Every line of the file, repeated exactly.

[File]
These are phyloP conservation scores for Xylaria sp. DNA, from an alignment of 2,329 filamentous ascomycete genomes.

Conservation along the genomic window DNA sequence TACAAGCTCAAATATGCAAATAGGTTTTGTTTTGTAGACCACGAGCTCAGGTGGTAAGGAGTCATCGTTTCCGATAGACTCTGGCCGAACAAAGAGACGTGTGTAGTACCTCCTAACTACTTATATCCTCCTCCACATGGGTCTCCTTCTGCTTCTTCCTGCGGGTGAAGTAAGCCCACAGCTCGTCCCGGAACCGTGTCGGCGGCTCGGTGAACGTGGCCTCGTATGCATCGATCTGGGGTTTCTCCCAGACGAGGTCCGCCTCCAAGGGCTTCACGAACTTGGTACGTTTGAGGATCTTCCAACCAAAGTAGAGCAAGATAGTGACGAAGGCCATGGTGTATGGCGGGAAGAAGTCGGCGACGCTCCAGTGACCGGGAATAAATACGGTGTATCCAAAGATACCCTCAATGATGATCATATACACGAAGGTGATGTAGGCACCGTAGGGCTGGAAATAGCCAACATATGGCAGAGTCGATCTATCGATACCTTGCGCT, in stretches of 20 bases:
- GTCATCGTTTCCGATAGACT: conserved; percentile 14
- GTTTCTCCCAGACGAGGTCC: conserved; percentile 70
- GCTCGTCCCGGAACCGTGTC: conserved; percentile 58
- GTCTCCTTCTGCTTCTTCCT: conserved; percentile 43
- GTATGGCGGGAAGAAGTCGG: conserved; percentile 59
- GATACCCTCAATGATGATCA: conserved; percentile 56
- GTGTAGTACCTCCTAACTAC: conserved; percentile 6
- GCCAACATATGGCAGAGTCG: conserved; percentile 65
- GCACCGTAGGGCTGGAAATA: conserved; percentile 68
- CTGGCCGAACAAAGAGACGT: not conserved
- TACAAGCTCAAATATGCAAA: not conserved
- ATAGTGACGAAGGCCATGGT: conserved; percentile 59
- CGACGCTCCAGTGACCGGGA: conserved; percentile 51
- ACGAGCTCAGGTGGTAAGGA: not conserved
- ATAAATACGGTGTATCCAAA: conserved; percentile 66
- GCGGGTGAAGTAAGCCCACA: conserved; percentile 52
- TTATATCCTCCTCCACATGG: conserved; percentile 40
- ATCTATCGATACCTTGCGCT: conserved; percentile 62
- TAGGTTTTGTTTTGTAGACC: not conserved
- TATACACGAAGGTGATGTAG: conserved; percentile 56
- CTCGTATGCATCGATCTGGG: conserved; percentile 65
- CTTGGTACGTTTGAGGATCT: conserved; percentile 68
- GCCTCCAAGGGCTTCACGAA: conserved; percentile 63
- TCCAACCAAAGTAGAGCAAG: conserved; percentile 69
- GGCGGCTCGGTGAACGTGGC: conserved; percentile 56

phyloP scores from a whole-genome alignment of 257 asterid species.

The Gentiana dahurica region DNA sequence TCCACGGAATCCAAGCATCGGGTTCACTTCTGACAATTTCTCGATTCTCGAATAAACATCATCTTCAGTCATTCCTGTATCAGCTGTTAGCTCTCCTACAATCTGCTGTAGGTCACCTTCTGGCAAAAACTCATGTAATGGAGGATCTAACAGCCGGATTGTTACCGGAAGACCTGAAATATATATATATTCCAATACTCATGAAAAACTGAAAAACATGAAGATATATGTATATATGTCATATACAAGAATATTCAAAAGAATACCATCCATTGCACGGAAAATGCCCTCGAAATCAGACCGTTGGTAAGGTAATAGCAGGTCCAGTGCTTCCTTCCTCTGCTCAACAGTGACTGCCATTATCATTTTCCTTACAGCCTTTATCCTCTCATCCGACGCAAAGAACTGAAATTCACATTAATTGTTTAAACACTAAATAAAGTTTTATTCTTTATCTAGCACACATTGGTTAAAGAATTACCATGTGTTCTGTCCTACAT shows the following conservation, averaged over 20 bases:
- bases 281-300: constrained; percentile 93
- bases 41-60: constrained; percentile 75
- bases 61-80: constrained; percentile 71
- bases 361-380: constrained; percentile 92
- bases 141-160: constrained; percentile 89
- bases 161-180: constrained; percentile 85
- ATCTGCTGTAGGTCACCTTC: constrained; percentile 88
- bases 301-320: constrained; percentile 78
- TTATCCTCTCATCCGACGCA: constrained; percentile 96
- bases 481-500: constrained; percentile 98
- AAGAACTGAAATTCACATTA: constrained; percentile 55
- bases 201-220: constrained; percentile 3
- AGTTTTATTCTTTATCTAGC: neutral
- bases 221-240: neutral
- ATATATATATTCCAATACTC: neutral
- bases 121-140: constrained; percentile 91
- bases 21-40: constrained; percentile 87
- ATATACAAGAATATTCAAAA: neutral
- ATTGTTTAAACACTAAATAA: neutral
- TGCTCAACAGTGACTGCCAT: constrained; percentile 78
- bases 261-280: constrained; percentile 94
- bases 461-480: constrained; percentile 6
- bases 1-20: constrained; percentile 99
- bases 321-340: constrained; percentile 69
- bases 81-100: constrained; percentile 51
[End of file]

These are phyloP conservation scores for Xylaria sp. DNA, from an alignment of 2,329 filamentous ascomycete genomes.

Conservation along the genomic window DNA sequence TACAAGCTCAAATATGCAAATAGGTTTTGTTTTGTAGACCACGAGCTCAGGTGGTAAGGAGTCATCGTTTCCGATAGACTCTGGCCGAACAAAGAGACGTGTGTAGTACCTCCTAACTACTTATATCCTCCTCCACATGGGTCTCCTTCTGCTTCTTCCTGCGGGTGAAGTAAGCCCACAGCTCGTCCCGGAACCGTGTCGGCGGCTCGGTGAACGTGGCCTCGTATGCATCGATCTGGGGTTTCTCCCAGACGAGGTCCGCCTCCAAGGGCTTCACGAACTTGGTACGTTTGAGGATCTTCCAACCAAAGTAGAGCAAGATAGTGACGAAGGCCATGGTGTATGGCGGGAAGAAGTCGGCGACGCTCCAGTGACCGGGAATAAATACGGTGTATCCAAAGATACCCTCAATGATGATCATATACACGAAGGTGATGTAGGCACCGTAGGGCTGGAAATAGCCAACATATGGCAGAGTCGATCTATCGATACCTTGCGCT, in stretches of 20 bases:
- GTCATCGTTTCCGATAGACT: conserved; percentile 14
- GTTTCTCCCAGACGAGGTCC: conserved; percentile 70
- GCTCGTCCCGGAACCGTGTC: conserved; percentile 58
- GTCTCCTTCTGCTTCTTCCT: conserved; percentile 43
- GTATGGCGGGAAGAAGTCGG: conserved; percentile 59
- GATACCCTCAATGATGATCA: conserved; percentile 56
- GTGTAGTACCTCCTAACTAC: conserved; percentile 6
- GCCAACATATGGCAGAGTCG: conserved; percentile 65
- GCACCGTAGGGCTGGAAATA: conserved; percentile 68
- CTGGCCGAACAAAGAGACGT: not conserved
- TACAAGCTCAAATATGCAAA: not conserved
- ATAGTGACGAAGGCCATGGT: conserved; percentile 59
- CGACGCTCCAGTGACCGGGA: conserved; percentile 51
- ACGAGCTCAGGTGGTAAGGA: not conserved
- ATAAATACGGTGTATCCAAA: conserved; percentile 66
- GCGGGTGAAGTAAGCCCACA: conserved; percentile 52
- TTATATCCTCCTCCACATGG: conserved; percentile 40
- ATCTATCGATACCTTGCGCT: conserved; percentile 62
- TAGGTTTTGTTTTGTAGACC: not conserved
- TATACACGAAGGTGATGTAG: conserved; percentile 56
- CTCGTATGCATCGATCTGGG: conserved; percentile 65
- CTTGGTACGTTTGAGGATCT: conserved; percentile 68
- GCCTCCAAGGGCTTCACGAA: conserved; percentile 63
- TCCAACCAAAGTAGAGCAAG: conserved; percentile 69
- GGCGGCTCGGTGAACGTGGC: conserved; percentile 56

phyloP scores from a whole-genome alignment of 257 asterid species.

The Gentiana dahurica region DNA sequence TCCACGGAATCCAAGCATCGGGTTCACTTCTGACAATTTCTCGATTCTCGAATAAACATCATCTTCAGTCATTCCTGTATCAGCTGTTAGCTCTCCTACAATCTGCTGTAGGTCACCTTCTGGCAAAAACTCATGTAATGGAGGATCTAACAGCCGGATTGTTACCGGAAGACCTGAAATATATATATATTCCAATACTCATGAAAAACTGAAAAACATGAAGATATATGTATATATGTCATATACAAGAATATTCAAAAGAATACCATCCATTGCACGGAAAATGCCCTCGAAATCAGACCGTTGGTAAGGTAATAGCAGGTCCAGTGCTTCCTTCCTCTGCTCAACAGTGACTGCCATTATCATTTTCCTTACAGCCTTTATCCTCTCATCCGACGCAAAGAACTGAAATTCACATTAATTGTTTAAACACTAAATAAAGTTTTATTCTTTATCTAGCACACATTGGTTAAAGAATTACCATGTGTTCTGTCCTACAT shows the following conservation, averaged over 20 bases:
- bases 281-300: constrained; percentile 93
- bases 41-60: constrained; percentile 75
- bases 61-80: constrained; percentile 71
- bases 361-380: constrained; percentile 92
- bases 141-160: constrained; percentile 89
- bases 161-180: constrained; percentile 85
- ATCTGCTGTAGGTCACCTTC: constrained; percentile 88
- bases 301-320: constrained; percentile 78
- TTATCCTCTCATCCGACGCA: constrained; percentile 96
- bases 481-500: constrained; percentile 98
- AAGAACTGAAATTCACATTA: constrained; percentile 55
- bases 201-220: constrained; percentile 3
- AGTTTTATTCTTTATCTAGC: neutral
- bases 221-240: neutral
- ATATATATATTCCAATACTC: neutral
- bases 121-140: constrained; percentile 91
- bases 21-40: constrained; percentile 87
- ATATACAAGAATATTCAAAA: neutral
- ATTGTTTAAACACTAAATAA: neutral
- TGCTCAACAGTGACTGCCAT: constrained; percentile 78
- bases 261-280: constrained; percentile 94
- bases 461-480: constrained; percentile 6
- bases 1-20: constrained; percentile 99
- bases 321-340: constrained; percentile 69
- bases 81-100: constrained; percentile 51